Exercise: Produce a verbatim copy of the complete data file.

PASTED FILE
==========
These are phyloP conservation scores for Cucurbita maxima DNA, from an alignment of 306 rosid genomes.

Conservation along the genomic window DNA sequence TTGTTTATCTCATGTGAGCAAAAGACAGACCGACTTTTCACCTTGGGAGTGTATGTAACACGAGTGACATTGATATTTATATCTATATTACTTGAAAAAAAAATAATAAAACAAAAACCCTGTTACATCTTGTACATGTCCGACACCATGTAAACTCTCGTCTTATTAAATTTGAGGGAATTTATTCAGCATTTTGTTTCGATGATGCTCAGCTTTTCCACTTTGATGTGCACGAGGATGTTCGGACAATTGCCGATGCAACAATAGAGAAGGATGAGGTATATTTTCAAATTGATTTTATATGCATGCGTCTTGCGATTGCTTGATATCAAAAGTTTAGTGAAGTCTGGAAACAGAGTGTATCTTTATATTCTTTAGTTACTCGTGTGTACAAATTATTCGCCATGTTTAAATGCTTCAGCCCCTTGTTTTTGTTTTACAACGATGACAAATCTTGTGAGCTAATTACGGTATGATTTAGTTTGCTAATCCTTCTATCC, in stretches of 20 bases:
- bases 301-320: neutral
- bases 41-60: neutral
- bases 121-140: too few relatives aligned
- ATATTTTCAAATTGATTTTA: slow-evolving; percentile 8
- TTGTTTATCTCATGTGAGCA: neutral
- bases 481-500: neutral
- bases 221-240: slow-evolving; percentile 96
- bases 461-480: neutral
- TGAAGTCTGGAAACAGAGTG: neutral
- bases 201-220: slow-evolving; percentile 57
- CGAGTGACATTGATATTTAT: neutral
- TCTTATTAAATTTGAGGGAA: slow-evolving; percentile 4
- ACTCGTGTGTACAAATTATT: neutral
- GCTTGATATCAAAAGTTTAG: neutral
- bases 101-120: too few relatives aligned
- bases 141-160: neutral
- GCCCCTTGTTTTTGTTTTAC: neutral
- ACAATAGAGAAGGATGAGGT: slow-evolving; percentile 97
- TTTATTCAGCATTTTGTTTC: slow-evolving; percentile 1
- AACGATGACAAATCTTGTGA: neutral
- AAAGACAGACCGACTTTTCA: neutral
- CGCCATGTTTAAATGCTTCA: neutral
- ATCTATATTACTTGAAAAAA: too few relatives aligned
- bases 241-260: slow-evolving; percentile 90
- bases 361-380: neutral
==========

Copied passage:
These are phyloP conservation scores for Cucurbita maxima DNA, from an alignment of 306 rosid genomes.

Conservation along the genomic window DNA sequence TTGTTTATCTCATGTGAGCAAAAGACAGACCGACTTTTCACCTTGGGAGTGTATGTAACACGAGTGACATTGATATTTATATCTATATTACTTGAAAAAAAAATAATAAAACAAAAACCCTGTTACATCTTGTACATGTCCGACACCATGTAAACTCTCGTCTTATTAAATTTGAGGGAATTTATTCAGCATTTTGTTTCGATGATGCTCAGCTTTTCCACTTTGATGTGCACGAGGATGTTCGGACAATTGCCGATGCAACAATAGAGAAGGATGAGGTATATTTTCAAATTGATTTTATATGCATGCGTCTTGCGATTGCTTGATATCAAAAGTTTAGTGAAGTCTGGAAACAGAGTGTATCTTTATATTCTTTAGTTACTCGTGTGTACAAATTATTCGCCATGTTTAAATGCTTCAGCCCCTTGTTTTTGTTTTACAACGATGACAAATCTTGTGAGCTAATTACGGTATGATTTAGTTTGCTAATCCTTCTATCC, in stretches of 20 bases:
- bases 301-320: neutral
- bases 41-60: neutral
- bases 121-140: too few relatives aligned
- ATATTTTCAAATTGATTTTA: slow-evolving; percentile 8
- TTGTTTATCTCATGTGAGCA: neutral
- bases 481-500: neutral
- bases 221-240: slow-evolving; percentile 96
- bases 461-480: neutral
- TGAAGTCTGGAAACAGAGTG: neutral
- bases 201-220: slow-evolving; percentile 57
- CGAGTGACATTGATATTTAT: neutral
- TCTTATTAAATTTGAGGGAA: slow-evolving; percentile 4
- ACTCGTGTGTACAAATTATT: neutral
- GCTTGATATCAAAAGTTTAG: neutral
- bases 101-120: too few relatives aligned
- bases 141-160: neutral
- GCCCCTTGTTTTTGTTTTAC: neutral
- ACAATAGAGAAGGATGAGGT: slow-evolving; percentile 97
- TTTATTCAGCATTTTGTTTC: slow-evolving; percentile 1
- AACGATGACAAATCTTGTGA: neutral
- AAAGACAGACCGACTTTTCA: neutral
- CGCCATGTTTAAATGCTTCA: neutral
- ATCTATATTACTTGAAAAAA: too few relatives aligned
- bases 241-260: slow-evolving; percentile 90
- bases 361-380: neutral